The ground segment for GRACE-FO is similar to GRACE. The German Space Operations Center (GSOC) of the DLR, with ground stations in Weilheim and Neustrelitz, Germany, as well as GFZ's satellite receiving station in Ny-Ålesund, Spitsbergen (Norway), provide real-time monitoring of the spacecraft status during satellite overflights, as well as pass-wise downlinks of stored housekeeping and science data. The received telemetry is directly transmitted to DLR's Raw Data Center (RDC) in Neustrelitz, Germany, and provided to the Physical Oceanography Distributed Active Archive Center (PO.DAAC) at JPL in Pasadena (US), the Information System and Data Center (ISDC) at GFZ in Potsdam (Germany), as well as to the University of Texas Center for Space Research (UTCSR) for archiving, monitoring, and analysis. Further processing from instrument data to gravity field and mass change products is done by the analysis centers of the joint Science Data System (SDS).

The GRACE-FO SDS converts the raw (Level 0) spacecraft and instrument telemetry into observations (Level 1) needed to compute monthly gravity fields (Level 2). At Level 1, the sensor data are processed at JPL to provide all necessary inputs to derive monthly time variations in the gravity field as well as to determine the orbit and static gravity field. At Level 2, monthly average estimates of the Earth gravitational potential are derived in the form of unconstrained spherical harmonic geopotential coefficients (both degree and order 60 × 60 and 96 × 96), or for mass concentration blocks with a priori constraints to most effectively reduce errors (e.g., Save et al., 2016; Watkins et al., 2015). Consistent with GRACE, the GRACE-FO SDS solves for monthly gravity field variations relative to a static background model, using forward models of submonthly variability from oceanic and solid Earth tides, atmospheric and dynamic ocean bottom pressure variations for de-aliasing (Dobslaw et al., 2017), as well as pole tide signals. Note that GRACE and GRACE-FO products are based on consistent background models and conventions (currently RL06 Level-2 processing standards), and no further cross-calibration is required as long as this consistency is maintained. While the nominal solution span is aligned with calendar months, some GRACE-FO monthly solutions are missing several days during a month (June and July 2018), or span across neighboring calendar months to ensure sufficient data coverage during science data gaps (i.e., October 2018, February 2019). Further Level-1 and Level-2 processing details are provided in the respective GRACE-FO SDS Level-1 and Level-2 Handbooks. In the following, we discuss a first performance assessment of the GRACE-FO gravity and mass change fields, as well as mission science results over the first 17 data months after launch.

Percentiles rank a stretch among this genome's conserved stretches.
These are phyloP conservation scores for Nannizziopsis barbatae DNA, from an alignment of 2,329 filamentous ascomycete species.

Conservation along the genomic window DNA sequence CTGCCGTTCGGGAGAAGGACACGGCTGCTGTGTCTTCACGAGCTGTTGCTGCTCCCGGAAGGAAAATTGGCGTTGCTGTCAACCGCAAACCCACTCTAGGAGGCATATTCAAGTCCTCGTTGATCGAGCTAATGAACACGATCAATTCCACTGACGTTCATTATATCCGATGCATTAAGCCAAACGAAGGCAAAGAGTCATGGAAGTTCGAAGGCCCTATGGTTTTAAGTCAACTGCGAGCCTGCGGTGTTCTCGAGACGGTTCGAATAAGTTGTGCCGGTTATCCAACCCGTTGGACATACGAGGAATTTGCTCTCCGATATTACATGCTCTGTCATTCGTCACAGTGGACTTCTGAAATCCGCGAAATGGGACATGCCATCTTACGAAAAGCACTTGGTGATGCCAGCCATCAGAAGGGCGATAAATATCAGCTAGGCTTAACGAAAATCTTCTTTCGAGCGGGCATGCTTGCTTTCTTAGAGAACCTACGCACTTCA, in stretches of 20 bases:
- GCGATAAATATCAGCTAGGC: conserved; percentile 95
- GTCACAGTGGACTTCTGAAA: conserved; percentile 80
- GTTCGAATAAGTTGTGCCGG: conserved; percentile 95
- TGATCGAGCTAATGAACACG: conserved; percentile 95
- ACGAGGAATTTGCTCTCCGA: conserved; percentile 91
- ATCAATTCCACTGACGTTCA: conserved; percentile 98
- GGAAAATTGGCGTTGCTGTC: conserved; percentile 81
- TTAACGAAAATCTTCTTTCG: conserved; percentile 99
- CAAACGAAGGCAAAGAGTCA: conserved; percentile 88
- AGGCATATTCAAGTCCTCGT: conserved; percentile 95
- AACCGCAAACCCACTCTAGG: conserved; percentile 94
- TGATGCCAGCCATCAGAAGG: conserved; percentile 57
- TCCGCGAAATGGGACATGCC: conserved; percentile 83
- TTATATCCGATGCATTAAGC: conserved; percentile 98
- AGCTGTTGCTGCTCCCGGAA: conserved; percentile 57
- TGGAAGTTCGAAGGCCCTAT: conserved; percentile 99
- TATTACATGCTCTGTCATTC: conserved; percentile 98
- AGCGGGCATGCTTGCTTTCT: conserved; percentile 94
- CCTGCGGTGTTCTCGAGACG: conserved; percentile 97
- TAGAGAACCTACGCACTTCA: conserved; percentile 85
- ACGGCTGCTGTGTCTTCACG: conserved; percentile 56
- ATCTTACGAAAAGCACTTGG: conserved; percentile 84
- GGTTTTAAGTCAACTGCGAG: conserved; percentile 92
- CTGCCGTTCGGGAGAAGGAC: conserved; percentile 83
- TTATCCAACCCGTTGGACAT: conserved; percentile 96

3 Gravity and Mass Change Performance Assessment

The GRACE-FO monthly gravity field performance is assessed with several metrics: (1) the internal consistency of the measurement data and the data fits to the derived gravity fields, (2) the behavior of the gravity field error variances at different spatial scales, and (3) comparison of these quantities to the GRACE data record.